There were reported to be some family records of Frank, but virtually nothing of the BSA. To quote Dave it sounds like we were being offered a ‘tea chest’ job, and only then if the chassis was not too corroded to save. Dave then arranged to visit lan in early May and inspect the remains.
Dave described the car as being scattered in bits throughout lan Smith’s cottage outbuildings and garden. Most of the rolling chassis appeared to be there although very rusted. It appeared that whilst the chassis was heavily pitted with rust on the rear suspension tube it was not beyond hope. The front end of the chassis had been modified and a battery box/ bumper mounting riveted to the chassis.
The engine, which was fitted with an aluminium head, appeared to be complete but dismantled. Dave found numerous other bits and pieces including the gearbox and front suspension bridge piece. There was also a radiator and a cut-down radiator shell complete with badge, but very battered.
Dave found that some body panels had survived but were in very poor condition. There was no sign of the second engine or even where it might have been fitted.
lan appeared happy to donate the car free to a good home but with conditions: The car must be restored, not broken for bits. The family wants the Frank Cope name associated with the restored vehicle and not forgotten.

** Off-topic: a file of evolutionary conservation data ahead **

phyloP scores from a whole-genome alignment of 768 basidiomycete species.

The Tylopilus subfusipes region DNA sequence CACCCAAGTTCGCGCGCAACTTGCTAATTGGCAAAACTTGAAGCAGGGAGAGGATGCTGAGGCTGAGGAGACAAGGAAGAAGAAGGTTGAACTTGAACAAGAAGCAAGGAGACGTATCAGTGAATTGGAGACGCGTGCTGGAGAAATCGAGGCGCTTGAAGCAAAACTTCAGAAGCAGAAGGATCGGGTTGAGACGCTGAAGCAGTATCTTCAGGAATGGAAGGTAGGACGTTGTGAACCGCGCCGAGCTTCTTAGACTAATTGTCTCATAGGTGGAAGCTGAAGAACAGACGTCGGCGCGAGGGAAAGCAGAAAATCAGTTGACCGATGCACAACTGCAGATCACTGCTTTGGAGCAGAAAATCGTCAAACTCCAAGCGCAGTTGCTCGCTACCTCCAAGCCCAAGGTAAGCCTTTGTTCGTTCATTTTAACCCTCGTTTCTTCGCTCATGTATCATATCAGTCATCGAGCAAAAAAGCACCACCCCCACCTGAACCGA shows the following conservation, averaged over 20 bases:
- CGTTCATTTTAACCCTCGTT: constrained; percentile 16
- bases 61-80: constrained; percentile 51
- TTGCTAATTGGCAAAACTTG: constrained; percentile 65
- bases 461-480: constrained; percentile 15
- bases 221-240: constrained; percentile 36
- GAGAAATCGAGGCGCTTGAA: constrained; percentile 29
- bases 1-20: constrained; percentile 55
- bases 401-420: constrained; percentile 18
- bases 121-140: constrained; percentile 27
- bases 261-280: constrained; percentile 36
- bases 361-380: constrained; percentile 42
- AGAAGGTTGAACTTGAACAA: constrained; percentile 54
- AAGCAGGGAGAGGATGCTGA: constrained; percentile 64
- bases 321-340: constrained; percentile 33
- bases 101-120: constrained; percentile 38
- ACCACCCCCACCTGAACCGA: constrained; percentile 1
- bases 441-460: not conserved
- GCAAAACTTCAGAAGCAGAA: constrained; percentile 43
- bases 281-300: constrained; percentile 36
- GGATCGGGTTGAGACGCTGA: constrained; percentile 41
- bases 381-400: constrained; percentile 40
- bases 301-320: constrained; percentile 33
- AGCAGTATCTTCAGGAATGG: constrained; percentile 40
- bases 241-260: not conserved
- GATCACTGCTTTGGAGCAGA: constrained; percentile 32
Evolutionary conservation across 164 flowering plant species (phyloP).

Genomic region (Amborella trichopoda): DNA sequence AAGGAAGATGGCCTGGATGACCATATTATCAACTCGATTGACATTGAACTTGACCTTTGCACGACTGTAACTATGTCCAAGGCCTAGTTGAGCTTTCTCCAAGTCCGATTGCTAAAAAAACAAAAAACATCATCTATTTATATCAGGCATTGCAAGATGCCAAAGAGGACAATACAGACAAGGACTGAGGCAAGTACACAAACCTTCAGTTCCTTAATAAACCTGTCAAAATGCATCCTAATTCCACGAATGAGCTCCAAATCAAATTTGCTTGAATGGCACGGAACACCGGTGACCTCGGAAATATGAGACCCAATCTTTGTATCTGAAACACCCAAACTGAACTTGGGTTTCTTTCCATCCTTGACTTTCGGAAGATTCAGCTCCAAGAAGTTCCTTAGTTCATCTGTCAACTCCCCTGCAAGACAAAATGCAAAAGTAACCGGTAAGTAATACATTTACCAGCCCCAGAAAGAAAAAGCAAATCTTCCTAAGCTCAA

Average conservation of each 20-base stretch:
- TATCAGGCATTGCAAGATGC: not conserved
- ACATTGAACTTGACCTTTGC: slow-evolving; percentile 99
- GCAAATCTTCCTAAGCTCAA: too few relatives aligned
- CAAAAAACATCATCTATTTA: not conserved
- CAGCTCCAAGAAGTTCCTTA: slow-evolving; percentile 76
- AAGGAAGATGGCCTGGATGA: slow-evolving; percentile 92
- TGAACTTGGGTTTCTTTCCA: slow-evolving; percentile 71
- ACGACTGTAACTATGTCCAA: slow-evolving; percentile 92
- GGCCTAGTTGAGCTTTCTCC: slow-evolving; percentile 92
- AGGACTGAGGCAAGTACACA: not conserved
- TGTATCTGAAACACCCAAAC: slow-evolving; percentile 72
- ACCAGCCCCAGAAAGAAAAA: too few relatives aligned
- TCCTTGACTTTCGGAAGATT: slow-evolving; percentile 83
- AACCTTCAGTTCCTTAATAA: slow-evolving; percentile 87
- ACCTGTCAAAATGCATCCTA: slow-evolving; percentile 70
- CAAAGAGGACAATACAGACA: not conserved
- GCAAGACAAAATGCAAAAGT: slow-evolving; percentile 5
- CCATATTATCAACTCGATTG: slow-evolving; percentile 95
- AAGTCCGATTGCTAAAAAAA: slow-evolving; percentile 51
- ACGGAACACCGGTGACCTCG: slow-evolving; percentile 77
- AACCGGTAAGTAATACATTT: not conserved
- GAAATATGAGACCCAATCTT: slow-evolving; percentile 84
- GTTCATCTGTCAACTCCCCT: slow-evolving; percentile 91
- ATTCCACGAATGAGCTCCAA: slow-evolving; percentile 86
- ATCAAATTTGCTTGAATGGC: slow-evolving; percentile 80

He was reluctant to hand over the registration number and logbook until the car is restored and he has confidence that the new owner will not just take the number and sell it.
Well, these conditions did not seem too much of a problem except the last one. Certainly the Club would not be interested in breaking the car up. We would certainly be keen to have the car known as the Frank Cope Trike. If the Club was to be involved with the car then we would not want to dispose of the registration number.
Graham was able to use his contacts and check with the DVLA to establish that the number was registered at Swansea so transfer of ownership to the Club should not be a problem.
Dave did a sterling job in convincing lan that the Club would be a good home for the trike but that we would only take on the project if we had total ownership of the vehicle. Eventually lan agreed and Dave arranged to collect the remains with John Chadwick in early June. The remains are now in one of John’s lock-ups while the committee decide on how we shall go about restoration of the car.
The Club has been presented with what is clearly an interesting car and one that when restored will provide an opportunity for the Club to compete in the MCC trials.
Dave stated in one of his e-mails; “When I started this exercise I did not realise how prolific Frank Cope was or taken in the fact he’d done all three trials and cleared every hill in the BSA to win the Triple Award”.
Dave raised another question in an e-mail to committee members about the number of surviving cars that took part in pre-1940 MCC events and how many are triple award winners. I know of one pre-war threewheeler that took part in pre-war trials and that is the Raleigh owned by Club member Laurence Carter. Perhaps Graham can throw some light on the question. So there you have it. The Club now owns the remains of the Frank Cope Trike.